The South Korean film “The Apartment with Two Women” is sometimes quite difficult to watch because of the blistering emotional intensity from the utterly uncompromising portrayal of the two unlikable women at the story's center. Totally free and uninhibited by any convention associated with its main subject, the movie blazes along with its two pathetic but vividly portrayed main characters. Its long running time (140 minutes) will never feel that long to you as you often brace yourself for whatever may happen between them.
In the beginning, we get to know how things are miserable for a young woman named I-jeong (Lym Ji-ho) as she lives with her mother Soo-kyeong (Yang Mal-bok), day by day in their cheap apartment. As a self-absorbed woman with an abrasive personality, Soo-kyeong does not care that much about her sullen daughter without showing any attention or affection, and the opening scene succinctly establishes their dysfunctional relationship. As I-jeong is busy washing several pieces of underwear shared by them in the bathroom of their apartment (the Korean title of the movie is “Two Women Wearing Same Underwear,” by the way), Soo-kyeong is mostly occupied with a phone conversation with her friend. She does not mind changing her panties right in front of her daughter.
I-jeong has been accustomed to how insensitive and abusive her mother can be, but they cannot help but conflict over trivial matters. She asks her mother to buy a pack of Tylenol, but Soo-kyeong forgets that while having a pretty good time with her close friend outside, and she does not even apologize to her daughter later. The next day, Soo-kyeong and I-jeong clash with each other again while they are shopping, and then something unexpected occurs when Soo-kyeong starts to drive their car while I-jeong is right in front of it.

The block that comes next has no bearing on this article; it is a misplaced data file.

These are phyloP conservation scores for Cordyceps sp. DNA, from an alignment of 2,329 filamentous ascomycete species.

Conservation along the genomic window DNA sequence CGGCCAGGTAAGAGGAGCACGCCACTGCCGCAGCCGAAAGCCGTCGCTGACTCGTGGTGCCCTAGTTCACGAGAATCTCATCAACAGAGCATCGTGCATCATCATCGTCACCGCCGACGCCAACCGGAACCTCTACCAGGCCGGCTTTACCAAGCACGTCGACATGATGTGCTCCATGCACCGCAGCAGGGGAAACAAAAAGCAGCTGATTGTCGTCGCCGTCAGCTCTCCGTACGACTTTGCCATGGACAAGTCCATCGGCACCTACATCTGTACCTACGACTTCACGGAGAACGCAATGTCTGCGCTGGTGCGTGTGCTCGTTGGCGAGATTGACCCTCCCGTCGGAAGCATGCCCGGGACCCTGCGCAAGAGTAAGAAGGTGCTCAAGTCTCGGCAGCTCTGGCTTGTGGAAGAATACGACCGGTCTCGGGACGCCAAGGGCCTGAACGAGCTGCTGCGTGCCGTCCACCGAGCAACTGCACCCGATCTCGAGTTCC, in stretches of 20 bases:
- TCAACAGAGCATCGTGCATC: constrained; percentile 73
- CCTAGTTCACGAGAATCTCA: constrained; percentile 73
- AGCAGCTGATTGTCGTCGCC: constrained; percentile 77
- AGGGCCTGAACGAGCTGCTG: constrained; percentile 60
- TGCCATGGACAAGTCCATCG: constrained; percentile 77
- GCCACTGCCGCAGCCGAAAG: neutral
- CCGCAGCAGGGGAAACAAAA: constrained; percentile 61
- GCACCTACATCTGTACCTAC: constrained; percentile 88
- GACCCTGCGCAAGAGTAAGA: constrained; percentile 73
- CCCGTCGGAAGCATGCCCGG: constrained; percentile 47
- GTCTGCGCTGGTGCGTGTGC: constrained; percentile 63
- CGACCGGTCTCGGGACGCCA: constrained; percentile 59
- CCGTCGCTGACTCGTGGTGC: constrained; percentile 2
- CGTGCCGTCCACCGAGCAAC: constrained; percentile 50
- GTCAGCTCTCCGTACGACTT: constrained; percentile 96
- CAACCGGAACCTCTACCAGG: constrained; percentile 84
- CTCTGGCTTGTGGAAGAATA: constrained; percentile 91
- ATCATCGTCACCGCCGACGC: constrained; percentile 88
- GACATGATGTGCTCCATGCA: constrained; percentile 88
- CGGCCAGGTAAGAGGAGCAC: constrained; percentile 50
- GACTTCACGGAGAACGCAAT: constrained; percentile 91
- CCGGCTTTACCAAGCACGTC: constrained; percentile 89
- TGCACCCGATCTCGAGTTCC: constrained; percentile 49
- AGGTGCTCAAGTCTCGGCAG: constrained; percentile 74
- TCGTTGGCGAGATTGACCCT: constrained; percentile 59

After this serious incident, I-jeong finally decides that enough is enough. However, despite some defiance, she still finds herself stuck with her mother as before just because, well, she does not know how to live independently outside. She does have a job, but she has mostly depended on her mother in one way or another. Besides, her job is not that promising at all, and she is not even good at her job due to her apparent lack of social skills, though she manages to get a little better after receiving some advice from her boss.
The movie also highlights how Soo-kyeong reaches for a nice chance for a better life. There is some widower guy who may marry her someday, and it seems that all she will have to do is be nice to him and his adolescent daughter, though that turns out to be not so easy at all. At one point, Soo-kyeong attempts to ingratiate herself with them via her special cooking, but she only finds herself quite embarrassed in front of them, to our little amusement.
In the meantime, out of her longtime spite toward his mother, I-jeong comes to testify against her mother in a lawsuit involving that car accident, which surely angers Soo-kyeong, to say the least. This latest conflict between them eventually prompts I-jeong to leave their apartment. Not knowing what to do next, she depends on one of her co-workers, who generously lets I-jeong stay at her little residence for a while but quickly becomes wary of I-jeong for understandable reasons. Still being an emotionally stunted kid craving for any kind of care or consolation, I-jeong cannot help but lean and stick more and more to her co-worker as time goes by, and that is the last thing her co-worker wants.